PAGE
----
Why Trump and Nikki Haley Won’t Share the Same Ballot in Nevada

Trump and Nikky
Credits: Bloomberg.com

Nevada, a historically significant battleground in the Republican presidential nomination, is witnessing an unusual scenario this year. As the state prepares for caucuses on Thursday to allocate delegates to the national convention, former President Donald Trump faces minimal opposition, virtually running unopposed.

Notably, his main GOP rival, former U.N. Ambassador Nikki Haley, opted not to include her name on the caucus ballot, instead participating in Tuesday’s state-run primary, which, mandated by state law, doesn’t allocate delegates.

This split in approach raises questions about the primary and caucus processes, the reasons behind the division, and the absence of both Trump and Haley on the same ballot.

Donald Trump and Nikki Haley
Trump gives reason why he won’t share the same ballot with Nikki Haley in Nevada (Credits: People)

Nevada’s caucuses are scheduled for Thursday, primarily from 8 p.m. to 10:30 p.m. ET, with a part of the state on Mountain Time an hour earlier. The official state presidential preference primary for both parties is set for Tuesday.

The distinction between the primary and the caucuses stems from Nevada’s response to the National Democratic Party’s efforts to revamp the presidential nominating calendar.

In 2021, Nevada enacted a law mandating a state-run primary on the first Tuesday of February if multiple candidates filed. However, the state GOP, in defiance, decided to conduct caucuses, the sole recognized contest by the national Republican Party for delegate allocation.

In this unopposed scenario, Trump is the primary candidate in the GOP caucuses, with pastor Ryan Binkley as the only other contender.

On the other hand, Haley is the sole major candidate on the state-run primary ballot, making her ineligible for delegate allocation. On the Democratic side, Joe Biden faces little competition in Nevada’s second party-sanctioned primary.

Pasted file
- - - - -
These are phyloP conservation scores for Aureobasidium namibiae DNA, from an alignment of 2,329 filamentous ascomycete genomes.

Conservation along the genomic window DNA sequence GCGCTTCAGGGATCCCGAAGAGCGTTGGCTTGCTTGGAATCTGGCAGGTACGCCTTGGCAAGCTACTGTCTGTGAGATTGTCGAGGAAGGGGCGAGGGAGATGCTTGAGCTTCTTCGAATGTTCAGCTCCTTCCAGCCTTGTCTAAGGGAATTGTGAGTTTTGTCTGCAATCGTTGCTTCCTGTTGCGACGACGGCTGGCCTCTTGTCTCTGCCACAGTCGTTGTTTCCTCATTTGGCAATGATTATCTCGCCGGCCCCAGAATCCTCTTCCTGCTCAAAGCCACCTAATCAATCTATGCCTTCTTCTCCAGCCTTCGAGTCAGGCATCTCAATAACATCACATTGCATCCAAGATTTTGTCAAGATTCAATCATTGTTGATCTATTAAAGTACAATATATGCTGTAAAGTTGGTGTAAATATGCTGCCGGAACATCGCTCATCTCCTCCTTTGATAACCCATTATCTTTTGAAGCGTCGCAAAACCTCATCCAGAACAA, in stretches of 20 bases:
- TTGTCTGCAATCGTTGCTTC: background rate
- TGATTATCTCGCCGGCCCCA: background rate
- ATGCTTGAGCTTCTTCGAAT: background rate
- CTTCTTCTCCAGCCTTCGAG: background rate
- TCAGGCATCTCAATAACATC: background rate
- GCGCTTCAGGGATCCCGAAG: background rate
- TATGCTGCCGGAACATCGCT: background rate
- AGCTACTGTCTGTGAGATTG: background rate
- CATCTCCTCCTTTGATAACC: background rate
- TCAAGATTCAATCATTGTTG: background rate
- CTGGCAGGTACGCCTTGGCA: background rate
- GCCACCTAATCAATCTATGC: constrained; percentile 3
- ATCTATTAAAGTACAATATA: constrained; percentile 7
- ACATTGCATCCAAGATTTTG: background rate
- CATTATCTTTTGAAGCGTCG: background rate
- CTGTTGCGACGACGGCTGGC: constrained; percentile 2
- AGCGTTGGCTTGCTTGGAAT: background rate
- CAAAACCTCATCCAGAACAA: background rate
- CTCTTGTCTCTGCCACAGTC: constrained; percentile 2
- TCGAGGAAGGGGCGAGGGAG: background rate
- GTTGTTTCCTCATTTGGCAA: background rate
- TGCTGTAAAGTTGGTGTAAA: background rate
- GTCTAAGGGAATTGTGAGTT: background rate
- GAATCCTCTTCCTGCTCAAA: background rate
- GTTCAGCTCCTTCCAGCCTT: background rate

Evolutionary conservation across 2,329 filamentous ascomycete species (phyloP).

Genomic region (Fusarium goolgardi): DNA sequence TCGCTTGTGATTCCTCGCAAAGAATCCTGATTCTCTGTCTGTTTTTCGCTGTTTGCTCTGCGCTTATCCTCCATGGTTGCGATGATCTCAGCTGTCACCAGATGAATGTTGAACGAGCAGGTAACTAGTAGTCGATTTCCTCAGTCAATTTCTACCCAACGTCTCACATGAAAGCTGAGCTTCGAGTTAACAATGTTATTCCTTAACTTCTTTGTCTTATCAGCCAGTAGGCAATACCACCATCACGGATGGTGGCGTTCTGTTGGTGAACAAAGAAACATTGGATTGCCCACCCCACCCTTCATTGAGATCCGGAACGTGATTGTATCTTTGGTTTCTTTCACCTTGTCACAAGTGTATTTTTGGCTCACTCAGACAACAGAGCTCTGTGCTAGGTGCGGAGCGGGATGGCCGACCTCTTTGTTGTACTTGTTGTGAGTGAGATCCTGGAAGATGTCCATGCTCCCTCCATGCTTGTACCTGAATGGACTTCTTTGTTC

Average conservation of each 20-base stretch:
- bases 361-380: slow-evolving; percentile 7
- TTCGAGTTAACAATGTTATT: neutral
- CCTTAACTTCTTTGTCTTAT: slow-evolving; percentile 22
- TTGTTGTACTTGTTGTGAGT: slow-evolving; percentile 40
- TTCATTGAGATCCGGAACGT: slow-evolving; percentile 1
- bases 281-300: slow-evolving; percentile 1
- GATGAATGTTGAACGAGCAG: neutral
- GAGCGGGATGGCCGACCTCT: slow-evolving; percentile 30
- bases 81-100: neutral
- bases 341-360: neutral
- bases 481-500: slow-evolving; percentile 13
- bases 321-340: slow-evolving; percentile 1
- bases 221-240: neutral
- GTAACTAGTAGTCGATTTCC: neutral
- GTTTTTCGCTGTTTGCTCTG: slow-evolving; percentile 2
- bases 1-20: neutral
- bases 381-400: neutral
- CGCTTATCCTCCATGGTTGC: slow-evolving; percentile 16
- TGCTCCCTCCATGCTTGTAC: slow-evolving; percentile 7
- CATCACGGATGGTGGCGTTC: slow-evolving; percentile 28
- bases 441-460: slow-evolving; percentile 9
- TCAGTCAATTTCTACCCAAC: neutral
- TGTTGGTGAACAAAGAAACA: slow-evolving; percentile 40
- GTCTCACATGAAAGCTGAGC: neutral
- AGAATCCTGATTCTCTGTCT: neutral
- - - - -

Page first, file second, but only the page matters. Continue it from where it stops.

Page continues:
While registered Republican voters can participate in both the primary and caucuses, changes to party affiliation after a January 9 deadline make voters ineligible for caucuses.

Expectations for turnout this year are challenging due to the split system, virtually uncontested contests, and the absence of recent presidential primaries in Nevada. Previous peak turnouts were around 118,000 for Democrats in 2008 and over 75,000 for Republicans in 2016.

The caucuses, comprising about 1,528 precincts, necessitate voters to visit specific precincts with government-issued ID for in-person voting. The state-run primary, conducted at early-voting sites and by mail, caters to registered voters with mailed-out ballots. Early voting for the GOP caucuses is unavailable except for the absentee option.

Regarding delegate allocation, 26 delegates are at stake for the GOP, while the Democrats have 49, both awarded proportionally. These numbers represent around 1% of each party’s national delegates.

The unique circumstances in Nevada’s nominating process highlight the complexities arising from changes in state laws, party dynamics, and individual candidate strategies, contributing to an unprecedented and somewhat fragmented political landscape.

I see content writing as a way to express myself. Aside from following celebrities and staying abreast of all the buzz in the entertainment world, I'm an entertaionment savvy guy. I spend time researching topics that you will likely enjoy reading about next.